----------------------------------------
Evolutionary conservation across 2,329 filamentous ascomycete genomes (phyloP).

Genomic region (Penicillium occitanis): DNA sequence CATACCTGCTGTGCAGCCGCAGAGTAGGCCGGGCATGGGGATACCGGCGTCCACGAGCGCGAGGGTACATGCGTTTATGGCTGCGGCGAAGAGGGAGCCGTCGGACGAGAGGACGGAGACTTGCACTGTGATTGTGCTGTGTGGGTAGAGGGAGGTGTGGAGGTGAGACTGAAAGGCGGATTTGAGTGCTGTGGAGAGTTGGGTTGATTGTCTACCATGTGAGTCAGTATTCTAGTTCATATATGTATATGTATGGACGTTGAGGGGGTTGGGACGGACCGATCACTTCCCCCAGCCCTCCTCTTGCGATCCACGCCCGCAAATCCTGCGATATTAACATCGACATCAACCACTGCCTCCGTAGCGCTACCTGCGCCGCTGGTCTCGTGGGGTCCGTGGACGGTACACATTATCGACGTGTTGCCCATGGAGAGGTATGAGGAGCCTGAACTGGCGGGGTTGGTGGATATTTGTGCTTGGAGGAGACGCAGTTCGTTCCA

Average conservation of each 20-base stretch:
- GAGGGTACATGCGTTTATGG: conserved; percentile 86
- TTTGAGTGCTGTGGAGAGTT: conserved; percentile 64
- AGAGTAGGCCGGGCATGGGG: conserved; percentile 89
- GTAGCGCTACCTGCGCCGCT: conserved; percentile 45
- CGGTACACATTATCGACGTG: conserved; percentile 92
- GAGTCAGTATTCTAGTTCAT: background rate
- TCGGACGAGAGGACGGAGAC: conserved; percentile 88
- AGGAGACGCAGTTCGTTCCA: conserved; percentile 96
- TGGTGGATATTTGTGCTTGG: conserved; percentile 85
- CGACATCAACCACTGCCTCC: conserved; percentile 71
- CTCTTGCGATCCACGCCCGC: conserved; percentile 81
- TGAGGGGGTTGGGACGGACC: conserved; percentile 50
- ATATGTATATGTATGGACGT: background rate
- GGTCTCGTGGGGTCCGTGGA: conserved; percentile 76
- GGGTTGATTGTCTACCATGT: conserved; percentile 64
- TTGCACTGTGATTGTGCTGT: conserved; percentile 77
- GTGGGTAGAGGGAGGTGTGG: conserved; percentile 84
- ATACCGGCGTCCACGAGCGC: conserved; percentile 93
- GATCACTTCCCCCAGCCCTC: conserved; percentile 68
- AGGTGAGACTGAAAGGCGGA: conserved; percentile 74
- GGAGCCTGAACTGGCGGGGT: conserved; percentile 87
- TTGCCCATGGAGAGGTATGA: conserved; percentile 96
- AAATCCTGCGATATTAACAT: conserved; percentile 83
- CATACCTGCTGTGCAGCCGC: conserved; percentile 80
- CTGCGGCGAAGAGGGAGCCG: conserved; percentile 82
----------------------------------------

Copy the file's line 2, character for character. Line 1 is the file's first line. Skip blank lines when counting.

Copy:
Genomic region (Penicillium occitanis): DNA sequence CATACCTGCTGTGCAGCCGCAGAGTAGGCCGGGCATGGGGATACCGGCGTCCACGAGCGCGAGGGTACATGCGTTTATGGCTGCGGCGAAGAGGGAGCCGTCGGACGAGAGGACGGAGACTTGCACTGTGATTGTGCTGTGTGGGTAGAGGGAGGTGTGGAGGTGAGACTGAAAGGCGGATTTGAGTGCTGTGGAGAGTTGGGTTGATTGTCTACCATGTGAGTCAGTATTCTAGTTCATATATGTATATGTATGGACGTTGAGGGGGTTGGGACGGACCGATCACTTCCCCCAGCCCTCCTCTTGCGATCCACGCCCGCAAATCCTGCGATATTAACATCGACATCAACCACTGCCTCCGTAGCGCTACCTGCGCCGCTGGTCTCGTGGGGTCCGTGGACGGTACACATTATCGACGTGTTGCCCATGGAGAGGTATGAGGAGCCTGAACTGGCGGGGTTGGTGGATATTTGTGCTTGGAGGAGACGCAGTTCGTTCCA